Oldest Indigo-Dyed Fabric Ever Is Discovered in Peru

This ancient scrap of fabric, decorated with indigo blue stripes, was found embedded in a concrete-like material that made up Peru's Huaca Prieta temple.
This ancient scrap of fabric, decorated with indigo blue stripes, was found embedded in a concrete-like material that made up Peru's Huaca Prieta temple. (Image credit: Photo courtesy of Lauren A. Badams)

The oldest indigo-dyed fabric ever found has been discovered in Peru, pushing back the use of this blue coloring to at least 6,200 years ago.

Previously, the oldest sample of blue-dyed fabric dated to around 4,400 years ago in Egypt, with the oldest written references to blue dye going back to around 5,000 years ago in the Middle East. The discovery in Peru, however, shines a spotlight on the Americas, which are less-discussed in terms of firsts, said study researcher Jeffrey Splitstoser, an archaeologist and textile expert at The George Washington University.

"The people of the Americas were making scientific and technological contributions as early and in this case even earlier than people were in other parts of the world," Splitstoser told Live Science. "We always leave them out. I think this finding just shows that that's a mistake." [Gallery: See Images of the Oldest Indigo]

Bundles of blue

The dyed fabric pieces are small scraps made of woven cotton. They were excavated by archaeologists Tom Dillehay and Duccio Bonavia between 2007 and 2008 from a prehistoric site called Huaca Prieta, which is north of the city of Trujillo in coastal Peru. Huaca Prieta was a prehistoric dwelling that was covered by a mound and turned into a temple, Splitstoser said. The temple was made of a sort of concrete mixed from ash, shells and sand; over the years, many layers of this material had been applied to the structure as local people renovated and rebuilt the temple. The fabric scraps were found in bundles lining the ramp that led up to the top of the temple, embedded in the concrete-like layers. They all date to between 4,000 and 6,200 years ago.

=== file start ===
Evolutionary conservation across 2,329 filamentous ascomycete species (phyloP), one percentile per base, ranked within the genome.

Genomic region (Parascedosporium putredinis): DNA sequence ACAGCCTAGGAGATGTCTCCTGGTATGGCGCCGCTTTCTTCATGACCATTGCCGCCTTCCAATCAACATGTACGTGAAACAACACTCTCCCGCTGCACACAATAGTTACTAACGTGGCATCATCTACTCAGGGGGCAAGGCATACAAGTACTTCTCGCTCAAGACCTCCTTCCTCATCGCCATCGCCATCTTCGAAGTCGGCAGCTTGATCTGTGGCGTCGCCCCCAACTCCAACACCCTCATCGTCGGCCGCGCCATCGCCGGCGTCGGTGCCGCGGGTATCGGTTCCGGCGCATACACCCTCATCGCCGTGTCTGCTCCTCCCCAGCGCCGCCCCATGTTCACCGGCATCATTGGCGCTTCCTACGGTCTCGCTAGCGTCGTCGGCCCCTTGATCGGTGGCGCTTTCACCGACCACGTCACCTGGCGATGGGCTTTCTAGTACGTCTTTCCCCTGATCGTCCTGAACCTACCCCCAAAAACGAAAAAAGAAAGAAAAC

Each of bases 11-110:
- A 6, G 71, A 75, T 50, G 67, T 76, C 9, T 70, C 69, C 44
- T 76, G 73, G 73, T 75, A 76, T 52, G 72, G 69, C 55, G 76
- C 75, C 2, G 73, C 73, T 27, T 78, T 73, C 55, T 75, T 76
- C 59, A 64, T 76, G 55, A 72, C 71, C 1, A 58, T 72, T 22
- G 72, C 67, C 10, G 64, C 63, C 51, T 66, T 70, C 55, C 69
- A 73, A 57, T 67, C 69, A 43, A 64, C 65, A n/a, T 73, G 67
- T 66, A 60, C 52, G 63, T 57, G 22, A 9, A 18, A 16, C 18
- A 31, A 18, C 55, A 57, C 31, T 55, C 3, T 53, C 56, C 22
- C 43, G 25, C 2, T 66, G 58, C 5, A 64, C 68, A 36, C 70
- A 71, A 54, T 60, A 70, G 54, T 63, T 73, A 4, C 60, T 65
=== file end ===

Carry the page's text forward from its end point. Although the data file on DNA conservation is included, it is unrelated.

"They were literally sealed under these new layers of building, but because the building material had so much ash in it, it leached into the textiles, making them a very dirty, sooty color," Splitstoser said.

The blue color didn't appear until conservationists washed the textiles. Almost all blue dye in nature comes from the compound indigoid, Splitstoser said, which can be made by many plants. But the first tests on the fabric yielded no sign of indigoid. Splitstoser was stumped.

He persevered, finding another chemist — Jan Wouters of University College London — with more sensitive equipment. Wouters, using a sensitive technique called high-performance liquid chromatography, was able to tease out the chemical makeup of the dye to discover that it was, in fact, indigo. He tested eight tiny samples of the blue cotton and confirmed indigo in five of them.

"That's when we realized then that we had the world's oldest indigo, by far," Splitstoser said.

Ritual fabrics